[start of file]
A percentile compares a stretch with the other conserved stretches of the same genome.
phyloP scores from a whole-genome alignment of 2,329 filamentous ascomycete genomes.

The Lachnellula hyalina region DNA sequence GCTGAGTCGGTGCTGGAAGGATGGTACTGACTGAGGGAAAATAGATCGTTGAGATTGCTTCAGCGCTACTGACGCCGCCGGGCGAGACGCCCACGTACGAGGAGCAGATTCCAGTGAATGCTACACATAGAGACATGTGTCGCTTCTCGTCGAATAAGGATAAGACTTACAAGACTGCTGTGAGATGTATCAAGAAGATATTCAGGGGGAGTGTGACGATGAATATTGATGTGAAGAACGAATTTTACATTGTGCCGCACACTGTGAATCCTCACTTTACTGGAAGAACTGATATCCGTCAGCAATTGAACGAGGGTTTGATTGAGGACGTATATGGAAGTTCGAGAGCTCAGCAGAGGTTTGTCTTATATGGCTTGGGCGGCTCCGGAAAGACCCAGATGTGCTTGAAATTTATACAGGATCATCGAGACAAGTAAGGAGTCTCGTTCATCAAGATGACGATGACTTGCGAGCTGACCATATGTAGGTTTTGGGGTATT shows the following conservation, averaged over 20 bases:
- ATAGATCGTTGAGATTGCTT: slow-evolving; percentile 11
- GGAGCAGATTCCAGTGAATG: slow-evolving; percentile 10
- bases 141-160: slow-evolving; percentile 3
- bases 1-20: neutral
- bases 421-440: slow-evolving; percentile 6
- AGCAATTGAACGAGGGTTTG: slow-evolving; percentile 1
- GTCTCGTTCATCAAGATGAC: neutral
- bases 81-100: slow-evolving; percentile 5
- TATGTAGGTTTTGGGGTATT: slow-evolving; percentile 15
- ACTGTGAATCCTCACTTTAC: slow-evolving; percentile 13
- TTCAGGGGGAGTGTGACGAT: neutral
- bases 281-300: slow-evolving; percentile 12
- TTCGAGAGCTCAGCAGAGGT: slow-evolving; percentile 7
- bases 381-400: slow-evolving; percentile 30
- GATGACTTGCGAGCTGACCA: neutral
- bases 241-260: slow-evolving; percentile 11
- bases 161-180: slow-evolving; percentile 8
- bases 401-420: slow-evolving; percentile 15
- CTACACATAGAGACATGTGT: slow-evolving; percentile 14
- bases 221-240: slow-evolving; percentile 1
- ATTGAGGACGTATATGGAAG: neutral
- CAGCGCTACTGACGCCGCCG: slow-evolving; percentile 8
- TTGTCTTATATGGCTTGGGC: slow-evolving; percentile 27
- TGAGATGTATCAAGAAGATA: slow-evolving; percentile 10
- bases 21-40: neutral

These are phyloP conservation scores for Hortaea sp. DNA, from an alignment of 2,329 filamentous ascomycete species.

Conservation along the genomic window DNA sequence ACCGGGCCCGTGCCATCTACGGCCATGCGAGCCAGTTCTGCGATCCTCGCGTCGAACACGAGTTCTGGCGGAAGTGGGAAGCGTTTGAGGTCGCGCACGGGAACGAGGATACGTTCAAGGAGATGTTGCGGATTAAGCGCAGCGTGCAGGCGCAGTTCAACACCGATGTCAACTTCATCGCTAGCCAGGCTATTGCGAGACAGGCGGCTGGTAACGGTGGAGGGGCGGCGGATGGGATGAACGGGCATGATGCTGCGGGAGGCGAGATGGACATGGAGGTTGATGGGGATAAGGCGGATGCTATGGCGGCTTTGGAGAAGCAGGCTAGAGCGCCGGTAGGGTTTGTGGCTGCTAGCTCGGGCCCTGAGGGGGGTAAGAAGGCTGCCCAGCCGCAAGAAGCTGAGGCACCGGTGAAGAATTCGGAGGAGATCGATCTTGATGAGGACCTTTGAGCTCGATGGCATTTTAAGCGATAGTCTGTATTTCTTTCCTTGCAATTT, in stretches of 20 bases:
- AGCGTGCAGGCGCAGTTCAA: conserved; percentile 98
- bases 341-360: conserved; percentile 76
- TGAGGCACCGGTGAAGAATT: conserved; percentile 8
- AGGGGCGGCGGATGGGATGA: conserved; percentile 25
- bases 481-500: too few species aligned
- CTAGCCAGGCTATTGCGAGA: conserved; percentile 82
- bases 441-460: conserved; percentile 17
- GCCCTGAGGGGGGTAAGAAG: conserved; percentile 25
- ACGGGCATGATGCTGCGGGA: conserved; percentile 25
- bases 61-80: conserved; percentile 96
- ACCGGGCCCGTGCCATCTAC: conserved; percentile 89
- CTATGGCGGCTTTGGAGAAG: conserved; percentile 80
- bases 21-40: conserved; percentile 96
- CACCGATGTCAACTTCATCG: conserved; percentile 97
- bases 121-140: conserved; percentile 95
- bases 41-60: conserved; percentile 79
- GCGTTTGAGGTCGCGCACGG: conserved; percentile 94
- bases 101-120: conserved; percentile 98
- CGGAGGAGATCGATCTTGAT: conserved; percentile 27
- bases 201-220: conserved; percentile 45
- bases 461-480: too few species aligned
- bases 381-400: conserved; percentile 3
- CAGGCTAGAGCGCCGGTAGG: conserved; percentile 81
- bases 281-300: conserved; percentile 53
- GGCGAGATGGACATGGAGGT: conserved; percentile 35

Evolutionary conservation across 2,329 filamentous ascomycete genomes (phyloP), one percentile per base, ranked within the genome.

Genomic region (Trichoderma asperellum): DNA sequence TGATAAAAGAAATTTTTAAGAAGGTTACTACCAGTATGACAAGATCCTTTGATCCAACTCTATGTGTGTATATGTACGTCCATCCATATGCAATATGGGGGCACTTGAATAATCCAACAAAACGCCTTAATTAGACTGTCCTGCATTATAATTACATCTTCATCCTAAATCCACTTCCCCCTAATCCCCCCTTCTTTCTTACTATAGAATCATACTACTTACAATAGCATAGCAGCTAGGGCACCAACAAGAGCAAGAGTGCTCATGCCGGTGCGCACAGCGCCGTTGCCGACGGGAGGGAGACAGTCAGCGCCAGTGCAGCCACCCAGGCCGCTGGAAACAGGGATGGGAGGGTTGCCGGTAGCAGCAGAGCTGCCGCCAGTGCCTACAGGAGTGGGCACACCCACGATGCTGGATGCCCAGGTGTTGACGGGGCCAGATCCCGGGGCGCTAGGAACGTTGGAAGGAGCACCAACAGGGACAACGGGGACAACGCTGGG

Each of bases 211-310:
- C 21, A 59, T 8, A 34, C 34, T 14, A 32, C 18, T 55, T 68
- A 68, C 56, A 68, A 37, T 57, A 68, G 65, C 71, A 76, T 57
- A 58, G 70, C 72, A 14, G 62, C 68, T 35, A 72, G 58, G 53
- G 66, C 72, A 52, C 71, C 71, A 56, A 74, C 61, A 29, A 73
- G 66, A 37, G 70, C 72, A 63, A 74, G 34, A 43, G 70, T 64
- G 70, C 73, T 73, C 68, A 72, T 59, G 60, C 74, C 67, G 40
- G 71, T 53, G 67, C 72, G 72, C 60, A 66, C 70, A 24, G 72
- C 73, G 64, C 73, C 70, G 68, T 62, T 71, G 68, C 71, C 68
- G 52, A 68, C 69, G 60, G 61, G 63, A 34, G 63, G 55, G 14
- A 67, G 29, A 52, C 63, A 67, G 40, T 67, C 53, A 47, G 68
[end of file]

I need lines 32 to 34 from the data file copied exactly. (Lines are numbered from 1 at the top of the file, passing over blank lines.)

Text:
- bases 341-360: conserved; percentile 76
- TGAGGCACCGGTGAAGAATT: conserved; percentile 8
- AGGGGCGGCGGATGGGATGA: conserved; percentile 25